We invited all candidates in Wellington electorates to contact us with their answers to fifteen crowdsourced questions. Answers are restricted to 30 words each, and we publish them exactly as we receive them.

  1. Who are you and what do you want?
    I’m Steve, I grew up in Wellington, and I want a New Zealand that’s more prosperous to ensure that young people stay here.
  2. You have 30 seconds to convince someone to come to Wellington. What’s your pitch?
    Describe the following to them: Sweet Mother’s Kitchen; Hooch; the waterfront; the view from the cable car; and Kaffee Eis on a sunny day in Oriental Bay.
  3. Where do you stand on the issue of opening up government data?
    In favour.
  4. Describe your bicycle, or your favourite bus route
    I have a mountain bike, although it has been disused through the wintry months. I catch the Number 1 to work most days; probably not my favourite.
  5. When did you last use the library, a community centre, or a council-run sports facility?
    Often find myself in Turnbull House, which offers cheap rates to community groups, and is a great place to hold events.
  6. Would you welcome a central government driven “super-city” amalgamation of local authorities?
  7. What city inspires your vision for Wellington? How?
    Shouldn’t try to copy any others. Wellington is great as it is. Certainly don’t try to copy Hollywood!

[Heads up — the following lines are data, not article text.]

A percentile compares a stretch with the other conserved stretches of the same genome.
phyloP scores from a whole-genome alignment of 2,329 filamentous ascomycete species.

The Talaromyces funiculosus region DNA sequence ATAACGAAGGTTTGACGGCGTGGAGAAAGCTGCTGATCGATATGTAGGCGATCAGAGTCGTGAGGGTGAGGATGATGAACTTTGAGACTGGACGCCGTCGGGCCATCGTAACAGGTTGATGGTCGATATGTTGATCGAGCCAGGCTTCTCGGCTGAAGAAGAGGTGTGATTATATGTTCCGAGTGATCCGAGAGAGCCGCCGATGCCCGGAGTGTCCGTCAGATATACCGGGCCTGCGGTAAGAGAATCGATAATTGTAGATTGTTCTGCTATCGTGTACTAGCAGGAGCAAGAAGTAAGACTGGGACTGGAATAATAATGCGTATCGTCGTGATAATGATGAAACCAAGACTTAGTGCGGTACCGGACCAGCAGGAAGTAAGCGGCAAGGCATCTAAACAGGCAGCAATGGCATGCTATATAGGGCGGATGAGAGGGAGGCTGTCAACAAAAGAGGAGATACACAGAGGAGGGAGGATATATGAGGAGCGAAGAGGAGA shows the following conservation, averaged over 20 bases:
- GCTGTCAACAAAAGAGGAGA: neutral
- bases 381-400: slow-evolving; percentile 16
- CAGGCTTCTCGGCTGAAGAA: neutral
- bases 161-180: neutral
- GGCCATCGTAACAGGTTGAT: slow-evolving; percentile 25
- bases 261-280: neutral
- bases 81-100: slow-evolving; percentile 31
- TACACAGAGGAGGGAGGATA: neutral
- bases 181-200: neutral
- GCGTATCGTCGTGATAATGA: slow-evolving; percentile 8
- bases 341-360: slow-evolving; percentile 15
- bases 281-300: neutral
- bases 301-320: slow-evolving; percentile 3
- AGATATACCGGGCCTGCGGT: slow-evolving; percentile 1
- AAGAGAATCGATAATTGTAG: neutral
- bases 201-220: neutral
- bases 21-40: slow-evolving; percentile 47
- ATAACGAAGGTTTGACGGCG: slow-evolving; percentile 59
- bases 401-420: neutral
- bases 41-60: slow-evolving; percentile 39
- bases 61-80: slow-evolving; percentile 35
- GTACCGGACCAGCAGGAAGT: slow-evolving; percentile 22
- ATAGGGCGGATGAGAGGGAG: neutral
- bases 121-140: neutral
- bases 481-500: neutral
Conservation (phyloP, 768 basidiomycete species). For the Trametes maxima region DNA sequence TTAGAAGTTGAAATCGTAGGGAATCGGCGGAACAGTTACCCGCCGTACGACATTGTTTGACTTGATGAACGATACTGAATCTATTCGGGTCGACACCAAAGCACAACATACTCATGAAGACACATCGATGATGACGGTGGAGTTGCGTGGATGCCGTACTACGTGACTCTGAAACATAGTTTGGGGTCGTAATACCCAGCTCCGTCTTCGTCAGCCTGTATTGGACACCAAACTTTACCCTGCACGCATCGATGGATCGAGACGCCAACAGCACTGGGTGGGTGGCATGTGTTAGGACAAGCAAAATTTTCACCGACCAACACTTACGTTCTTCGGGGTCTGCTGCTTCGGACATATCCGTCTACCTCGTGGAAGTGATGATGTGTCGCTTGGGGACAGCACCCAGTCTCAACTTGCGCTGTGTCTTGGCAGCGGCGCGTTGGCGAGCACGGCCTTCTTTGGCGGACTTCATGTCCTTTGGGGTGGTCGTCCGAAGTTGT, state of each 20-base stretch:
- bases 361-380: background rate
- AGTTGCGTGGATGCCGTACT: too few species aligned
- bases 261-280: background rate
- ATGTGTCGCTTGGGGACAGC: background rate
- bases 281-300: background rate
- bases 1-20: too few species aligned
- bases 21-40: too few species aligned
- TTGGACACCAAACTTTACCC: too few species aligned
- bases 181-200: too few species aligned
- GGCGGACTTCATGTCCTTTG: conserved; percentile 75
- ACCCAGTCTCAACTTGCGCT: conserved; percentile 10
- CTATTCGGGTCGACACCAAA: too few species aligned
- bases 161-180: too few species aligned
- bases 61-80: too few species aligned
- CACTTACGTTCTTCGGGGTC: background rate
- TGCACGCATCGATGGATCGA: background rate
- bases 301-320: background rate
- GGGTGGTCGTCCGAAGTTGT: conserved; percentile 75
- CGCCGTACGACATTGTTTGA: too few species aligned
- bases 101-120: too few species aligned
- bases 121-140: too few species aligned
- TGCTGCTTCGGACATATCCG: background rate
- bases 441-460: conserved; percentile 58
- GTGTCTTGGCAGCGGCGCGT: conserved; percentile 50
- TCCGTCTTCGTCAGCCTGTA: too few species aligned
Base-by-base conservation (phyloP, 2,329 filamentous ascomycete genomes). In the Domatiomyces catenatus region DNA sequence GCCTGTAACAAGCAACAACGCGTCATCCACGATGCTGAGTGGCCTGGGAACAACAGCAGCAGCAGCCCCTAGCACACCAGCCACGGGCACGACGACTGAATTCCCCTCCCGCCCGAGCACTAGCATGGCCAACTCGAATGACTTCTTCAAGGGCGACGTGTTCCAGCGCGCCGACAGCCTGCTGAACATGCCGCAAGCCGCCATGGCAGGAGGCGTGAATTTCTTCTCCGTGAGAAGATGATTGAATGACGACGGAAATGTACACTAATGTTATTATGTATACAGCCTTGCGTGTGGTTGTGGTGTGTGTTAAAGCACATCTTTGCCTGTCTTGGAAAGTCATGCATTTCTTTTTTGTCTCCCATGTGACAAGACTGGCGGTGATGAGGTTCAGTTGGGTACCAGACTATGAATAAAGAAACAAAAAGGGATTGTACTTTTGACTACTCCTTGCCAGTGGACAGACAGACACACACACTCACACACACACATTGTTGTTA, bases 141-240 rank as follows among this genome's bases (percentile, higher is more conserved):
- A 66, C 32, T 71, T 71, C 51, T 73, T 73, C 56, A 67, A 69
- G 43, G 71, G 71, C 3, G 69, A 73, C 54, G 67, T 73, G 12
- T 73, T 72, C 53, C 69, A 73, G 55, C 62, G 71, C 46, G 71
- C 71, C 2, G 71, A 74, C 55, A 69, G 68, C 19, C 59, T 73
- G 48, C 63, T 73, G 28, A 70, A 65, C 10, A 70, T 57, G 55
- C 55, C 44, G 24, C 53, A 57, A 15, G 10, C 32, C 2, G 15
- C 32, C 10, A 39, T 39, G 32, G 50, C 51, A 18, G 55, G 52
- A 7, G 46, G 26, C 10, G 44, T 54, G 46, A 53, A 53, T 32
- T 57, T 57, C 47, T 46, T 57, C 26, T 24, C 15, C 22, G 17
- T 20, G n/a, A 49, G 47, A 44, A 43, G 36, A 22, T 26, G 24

8. Is the concept of democratic representation important to you? How so?
    It’s vitally important. Democratic representation is an important component of personal freedom. But we should not allow majorities to take away our fundamental rights.
  9. What achievement for Wellington are you most proud of?
    Being a fun place to live despite the presence of politicians.
  10. What role do you think central government should play in local roading/public transport issues?
    A funding role for projects with significant benefits, and ensuring that funding for projects meets cost benefit analysis.
  11. How can we make Wellington more environmentally friendly?
    Water metering; congestion pricing on some of our roads.
  12. What will you do to ensure diverse representation on government issues?
    Vote for MMP.
  13. What’s your personal history of living in Wellington?
    I was born and raised in Paparangi, in North Wellington, and have lived more centrally since beginning University.
  14. What policy of your party do you think will have the most impact on Wellington?
    School vouchers, which will ensure tax money follows the child to the school of their parents’ choice. More parents – not just the wealthy – need access to integrated and private schooling.
  15. Do you genuinely believe you have a chance at winning the seat you’re contesting, or is this more of a party campaign?
    I am seeking the party vote, and am number seven on the ACT list. Party vote ACT!